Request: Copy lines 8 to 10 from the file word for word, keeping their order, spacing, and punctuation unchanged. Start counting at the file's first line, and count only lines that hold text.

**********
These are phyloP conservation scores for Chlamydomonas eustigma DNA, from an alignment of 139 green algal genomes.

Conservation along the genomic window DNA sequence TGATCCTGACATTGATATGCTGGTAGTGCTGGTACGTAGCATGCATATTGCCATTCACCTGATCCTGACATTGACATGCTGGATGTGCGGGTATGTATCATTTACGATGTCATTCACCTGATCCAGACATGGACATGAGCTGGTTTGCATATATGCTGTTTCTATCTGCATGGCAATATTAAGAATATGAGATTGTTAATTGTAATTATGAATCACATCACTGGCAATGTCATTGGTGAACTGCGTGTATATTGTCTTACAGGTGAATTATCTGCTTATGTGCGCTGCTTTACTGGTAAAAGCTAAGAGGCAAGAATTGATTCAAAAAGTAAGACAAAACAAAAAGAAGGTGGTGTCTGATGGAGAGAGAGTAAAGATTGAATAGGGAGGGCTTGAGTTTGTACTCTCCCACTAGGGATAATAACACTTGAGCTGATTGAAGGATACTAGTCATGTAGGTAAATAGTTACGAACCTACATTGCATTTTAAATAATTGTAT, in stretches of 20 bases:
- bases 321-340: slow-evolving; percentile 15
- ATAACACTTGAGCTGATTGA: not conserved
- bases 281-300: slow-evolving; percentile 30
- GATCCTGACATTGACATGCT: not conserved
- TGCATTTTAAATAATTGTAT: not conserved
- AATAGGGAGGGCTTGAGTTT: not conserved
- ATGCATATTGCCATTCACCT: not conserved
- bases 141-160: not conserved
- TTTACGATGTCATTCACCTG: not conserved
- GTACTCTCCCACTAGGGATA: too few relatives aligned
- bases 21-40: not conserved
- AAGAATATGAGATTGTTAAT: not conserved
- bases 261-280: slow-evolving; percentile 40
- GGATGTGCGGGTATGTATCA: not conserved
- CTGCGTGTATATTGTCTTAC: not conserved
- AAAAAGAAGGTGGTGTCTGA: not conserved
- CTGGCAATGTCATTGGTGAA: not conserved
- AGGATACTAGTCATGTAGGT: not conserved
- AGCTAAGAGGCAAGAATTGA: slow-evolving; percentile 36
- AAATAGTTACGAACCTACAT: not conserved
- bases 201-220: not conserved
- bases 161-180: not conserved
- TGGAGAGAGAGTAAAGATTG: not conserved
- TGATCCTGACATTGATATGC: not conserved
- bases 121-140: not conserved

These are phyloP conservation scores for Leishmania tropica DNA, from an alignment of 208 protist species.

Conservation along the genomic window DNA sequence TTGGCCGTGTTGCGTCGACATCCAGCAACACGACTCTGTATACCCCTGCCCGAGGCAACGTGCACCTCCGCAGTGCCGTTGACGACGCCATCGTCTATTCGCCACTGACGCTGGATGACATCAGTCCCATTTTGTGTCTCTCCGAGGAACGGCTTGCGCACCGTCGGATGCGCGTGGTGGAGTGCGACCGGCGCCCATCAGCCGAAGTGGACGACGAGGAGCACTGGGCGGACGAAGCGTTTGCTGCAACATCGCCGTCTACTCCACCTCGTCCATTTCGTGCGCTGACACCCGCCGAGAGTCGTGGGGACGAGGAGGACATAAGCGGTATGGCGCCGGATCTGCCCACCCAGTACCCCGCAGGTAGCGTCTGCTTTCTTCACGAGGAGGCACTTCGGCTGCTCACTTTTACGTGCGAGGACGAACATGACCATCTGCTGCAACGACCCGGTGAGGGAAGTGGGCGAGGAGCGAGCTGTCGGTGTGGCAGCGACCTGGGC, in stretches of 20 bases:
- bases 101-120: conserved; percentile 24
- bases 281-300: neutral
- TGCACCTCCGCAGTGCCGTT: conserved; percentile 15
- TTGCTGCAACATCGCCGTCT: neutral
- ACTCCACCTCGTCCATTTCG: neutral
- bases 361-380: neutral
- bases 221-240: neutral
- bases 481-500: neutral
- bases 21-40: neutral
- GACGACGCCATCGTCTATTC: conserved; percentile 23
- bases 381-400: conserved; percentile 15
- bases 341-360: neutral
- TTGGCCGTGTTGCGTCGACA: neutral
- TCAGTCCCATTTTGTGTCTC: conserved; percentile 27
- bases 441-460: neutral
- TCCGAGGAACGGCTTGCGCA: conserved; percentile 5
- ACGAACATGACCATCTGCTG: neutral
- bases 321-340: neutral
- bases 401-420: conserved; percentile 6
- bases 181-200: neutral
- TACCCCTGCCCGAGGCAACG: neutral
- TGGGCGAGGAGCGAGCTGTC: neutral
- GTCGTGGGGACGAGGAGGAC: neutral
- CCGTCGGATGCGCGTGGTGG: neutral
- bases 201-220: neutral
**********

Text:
- AATAGGGAGGGCTTGAGTTT: not conserved
- ATGCATATTGCCATTCACCT: not conserved
- bases 141-160: not conserved